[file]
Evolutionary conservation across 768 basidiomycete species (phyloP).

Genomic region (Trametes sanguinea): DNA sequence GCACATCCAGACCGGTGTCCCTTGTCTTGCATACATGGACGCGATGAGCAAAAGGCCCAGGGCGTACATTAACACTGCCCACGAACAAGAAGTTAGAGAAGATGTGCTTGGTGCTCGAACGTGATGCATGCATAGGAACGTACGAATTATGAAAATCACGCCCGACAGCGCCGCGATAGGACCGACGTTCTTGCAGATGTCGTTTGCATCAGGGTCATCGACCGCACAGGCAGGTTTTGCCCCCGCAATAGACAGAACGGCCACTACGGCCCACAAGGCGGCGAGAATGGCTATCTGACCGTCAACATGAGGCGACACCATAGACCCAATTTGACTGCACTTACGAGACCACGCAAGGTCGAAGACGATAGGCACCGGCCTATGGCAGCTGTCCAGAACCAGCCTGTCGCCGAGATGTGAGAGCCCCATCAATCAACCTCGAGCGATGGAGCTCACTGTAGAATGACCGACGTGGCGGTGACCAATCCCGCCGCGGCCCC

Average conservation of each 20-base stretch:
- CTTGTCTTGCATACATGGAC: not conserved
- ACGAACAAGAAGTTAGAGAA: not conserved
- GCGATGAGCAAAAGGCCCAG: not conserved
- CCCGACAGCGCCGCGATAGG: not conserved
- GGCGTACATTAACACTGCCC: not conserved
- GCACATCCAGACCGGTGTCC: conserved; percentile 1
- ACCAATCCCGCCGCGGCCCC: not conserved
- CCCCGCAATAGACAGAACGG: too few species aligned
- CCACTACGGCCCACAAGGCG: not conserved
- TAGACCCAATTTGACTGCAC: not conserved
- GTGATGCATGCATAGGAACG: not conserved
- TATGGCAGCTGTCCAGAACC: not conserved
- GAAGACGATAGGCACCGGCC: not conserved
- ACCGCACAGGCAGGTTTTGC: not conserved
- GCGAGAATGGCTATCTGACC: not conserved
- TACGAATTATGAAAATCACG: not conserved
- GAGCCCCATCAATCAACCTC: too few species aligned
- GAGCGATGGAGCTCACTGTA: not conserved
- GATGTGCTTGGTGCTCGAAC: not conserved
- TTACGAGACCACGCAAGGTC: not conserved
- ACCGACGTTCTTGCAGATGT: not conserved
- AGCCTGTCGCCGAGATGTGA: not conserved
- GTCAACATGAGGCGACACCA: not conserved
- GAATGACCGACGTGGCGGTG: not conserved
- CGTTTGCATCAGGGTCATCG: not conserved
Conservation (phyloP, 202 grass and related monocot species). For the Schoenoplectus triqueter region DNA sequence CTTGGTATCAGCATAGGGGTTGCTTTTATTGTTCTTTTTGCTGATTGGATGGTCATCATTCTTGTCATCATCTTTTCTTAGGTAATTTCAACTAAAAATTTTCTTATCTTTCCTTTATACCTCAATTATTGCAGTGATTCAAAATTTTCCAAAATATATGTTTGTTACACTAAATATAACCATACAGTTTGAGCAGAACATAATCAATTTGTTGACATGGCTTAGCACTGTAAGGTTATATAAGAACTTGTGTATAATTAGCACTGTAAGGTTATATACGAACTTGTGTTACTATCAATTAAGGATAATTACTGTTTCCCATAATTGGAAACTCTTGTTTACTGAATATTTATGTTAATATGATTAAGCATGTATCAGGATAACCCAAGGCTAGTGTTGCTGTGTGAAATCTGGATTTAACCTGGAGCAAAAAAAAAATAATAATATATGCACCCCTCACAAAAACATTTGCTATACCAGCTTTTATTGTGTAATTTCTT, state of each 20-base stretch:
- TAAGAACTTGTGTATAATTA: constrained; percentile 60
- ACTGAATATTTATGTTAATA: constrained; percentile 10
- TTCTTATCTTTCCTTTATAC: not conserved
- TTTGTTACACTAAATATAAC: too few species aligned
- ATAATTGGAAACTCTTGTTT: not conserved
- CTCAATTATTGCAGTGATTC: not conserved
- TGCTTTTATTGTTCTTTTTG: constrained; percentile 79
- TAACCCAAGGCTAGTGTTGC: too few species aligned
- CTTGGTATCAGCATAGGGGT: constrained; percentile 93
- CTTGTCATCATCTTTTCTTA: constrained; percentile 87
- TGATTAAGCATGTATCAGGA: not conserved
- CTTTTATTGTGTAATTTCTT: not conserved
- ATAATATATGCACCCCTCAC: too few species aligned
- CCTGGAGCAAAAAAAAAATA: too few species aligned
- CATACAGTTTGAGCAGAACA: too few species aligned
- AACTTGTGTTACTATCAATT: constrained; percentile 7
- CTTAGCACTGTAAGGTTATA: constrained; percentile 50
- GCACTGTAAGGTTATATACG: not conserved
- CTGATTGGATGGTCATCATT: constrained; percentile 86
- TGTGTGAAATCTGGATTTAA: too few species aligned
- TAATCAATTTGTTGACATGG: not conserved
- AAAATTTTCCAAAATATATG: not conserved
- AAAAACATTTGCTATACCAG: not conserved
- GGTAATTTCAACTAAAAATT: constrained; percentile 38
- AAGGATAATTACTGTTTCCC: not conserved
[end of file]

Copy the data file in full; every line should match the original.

Evolutionary conservation across 768 basidiomycete species (phyloP).

Genomic region (Trametes sanguinea): DNA sequence GCACATCCAGACCGGTGTCCCTTGTCTTGCATACATGGACGCGATGAGCAAAAGGCCCAGGGCGTACATTAACACTGCCCACGAACAAGAAGTTAGAGAAGATGTGCTTGGTGCTCGAACGTGATGCATGCATAGGAACGTACGAATTATGAAAATCACGCCCGACAGCGCCGCGATAGGACCGACGTTCTTGCAGATGTCGTTTGCATCAGGGTCATCGACCGCACAGGCAGGTTTTGCCCCCGCAATAGACAGAACGGCCACTACGGCCCACAAGGCGGCGAGAATGGCTATCTGACCGTCAACATGAGGCGACACCATAGACCCAATTTGACTGCACTTACGAGACCACGCAAGGTCGAAGACGATAGGCACCGGCCTATGGCAGCTGTCCAGAACCAGCCTGTCGCCGAGATGTGAGAGCCCCATCAATCAACCTCGAGCGATGGAGCTCACTGTAGAATGACCGACGTGGCGGTGACCAATCCCGCCGCGGCCCC

Average conservation of each 20-base stretch:
- CTTGTCTTGCATACATGGAC: not conserved
- ACGAACAAGAAGTTAGAGAA: not conserved
- GCGATGAGCAAAAGGCCCAG: not conserved
- CCCGACAGCGCCGCGATAGG: not conserved
- GGCGTACATTAACACTGCCC: not conserved
- GCACATCCAGACCGGTGTCC: conserved; percentile 1
- ACCAATCCCGCCGCGGCCCC: not conserved
- CCCCGCAATAGACAGAACGG: too few species aligned
- CCACTACGGCCCACAAGGCG: not conserved
- TAGACCCAATTTGACTGCAC: not conserved
- GTGATGCATGCATAGGAACG: not conserved
- TATGGCAGCTGTCCAGAACC: not conserved
- GAAGACGATAGGCACCGGCC: not conserved
- ACCGCACAGGCAGGTTTTGC: not conserved
- GCGAGAATGGCTATCTGACC: not conserved
- TACGAATTATGAAAATCACG: not conserved
- GAGCCCCATCAATCAACCTC: too few species aligned
- GAGCGATGGAGCTCACTGTA: not conserved
- GATGTGCTTGGTGCTCGAAC: not conserved
- TTACGAGACCACGCAAGGTC: not conserved
- ACCGACGTTCTTGCAGATGT: not conserved
- AGCCTGTCGCCGAGATGTGA: not conserved
- GTCAACATGAGGCGACACCA: not conserved
- GAATGACCGACGTGGCGGTG: not conserved
- CGTTTGCATCAGGGTCATCG: not conserved
Conservation (phyloP, 202 grass and related monocot species). For the Schoenoplectus triqueter region DNA sequence CTTGGTATCAGCATAGGGGTTGCTTTTATTGTTCTTTTTGCTGATTGGATGGTCATCATTCTTGTCATCATCTTTTCTTAGGTAATTTCAACTAAAAATTTTCTTATCTTTCCTTTATACCTCAATTATTGCAGTGATTCAAAATTTTCCAAAATATATGTTTGTTACACTAAATATAACCATACAGTTTGAGCAGAACATAATCAATTTGTTGACATGGCTTAGCACTGTAAGGTTATATAAGAACTTGTGTATAATTAGCACTGTAAGGTTATATACGAACTTGTGTTACTATCAATTAAGGATAATTACTGTTTCCCATAATTGGAAACTCTTGTTTACTGAATATTTATGTTAATATGATTAAGCATGTATCAGGATAACCCAAGGCTAGTGTTGCTGTGTGAAATCTGGATTTAACCTGGAGCAAAAAAAAAATAATAATATATGCACCCCTCACAAAAACATTTGCTATACCAGCTTTTATTGTGTAATTTCTT, state of each 20-base stretch:
- TAAGAACTTGTGTATAATTA: constrained; percentile 60
- ACTGAATATTTATGTTAATA: constrained; percentile 10
- TTCTTATCTTTCCTTTATAC: not conserved
- TTTGTTACACTAAATATAAC: too few species aligned
- ATAATTGGAAACTCTTGTTT: not conserved
- CTCAATTATTGCAGTGATTC: not conserved
- TGCTTTTATTGTTCTTTTTG: constrained; percentile 79
- TAACCCAAGGCTAGTGTTGC: too few species aligned
- CTTGGTATCAGCATAGGGGT: constrained; percentile 93
- CTTGTCATCATCTTTTCTTA: constrained; percentile 87
- TGATTAAGCATGTATCAGGA: not conserved
- CTTTTATTGTGTAATTTCTT: not conserved
- ATAATATATGCACCCCTCAC: too few species aligned
- CCTGGAGCAAAAAAAAAATA: too few species aligned
- CATACAGTTTGAGCAGAACA: too few species aligned
- AACTTGTGTTACTATCAATT: constrained; percentile 7
- CTTAGCACTGTAAGGTTATA: constrained; percentile 50
- GCACTGTAAGGTTATATACG: not conserved
- CTGATTGGATGGTCATCATT: constrained; percentile 86
- TGTGTGAAATCTGGATTTAA: too few species aligned
- TAATCAATTTGTTGACATGG: not conserved
- AAAATTTTCCAAAATATATG: not conserved
- AAAAACATTTGCTATACCAG: not conserved
- GGTAATTTCAACTAAAAATT: constrained; percentile 38
- AAGGATAATTACTGTTTCCC: not conserved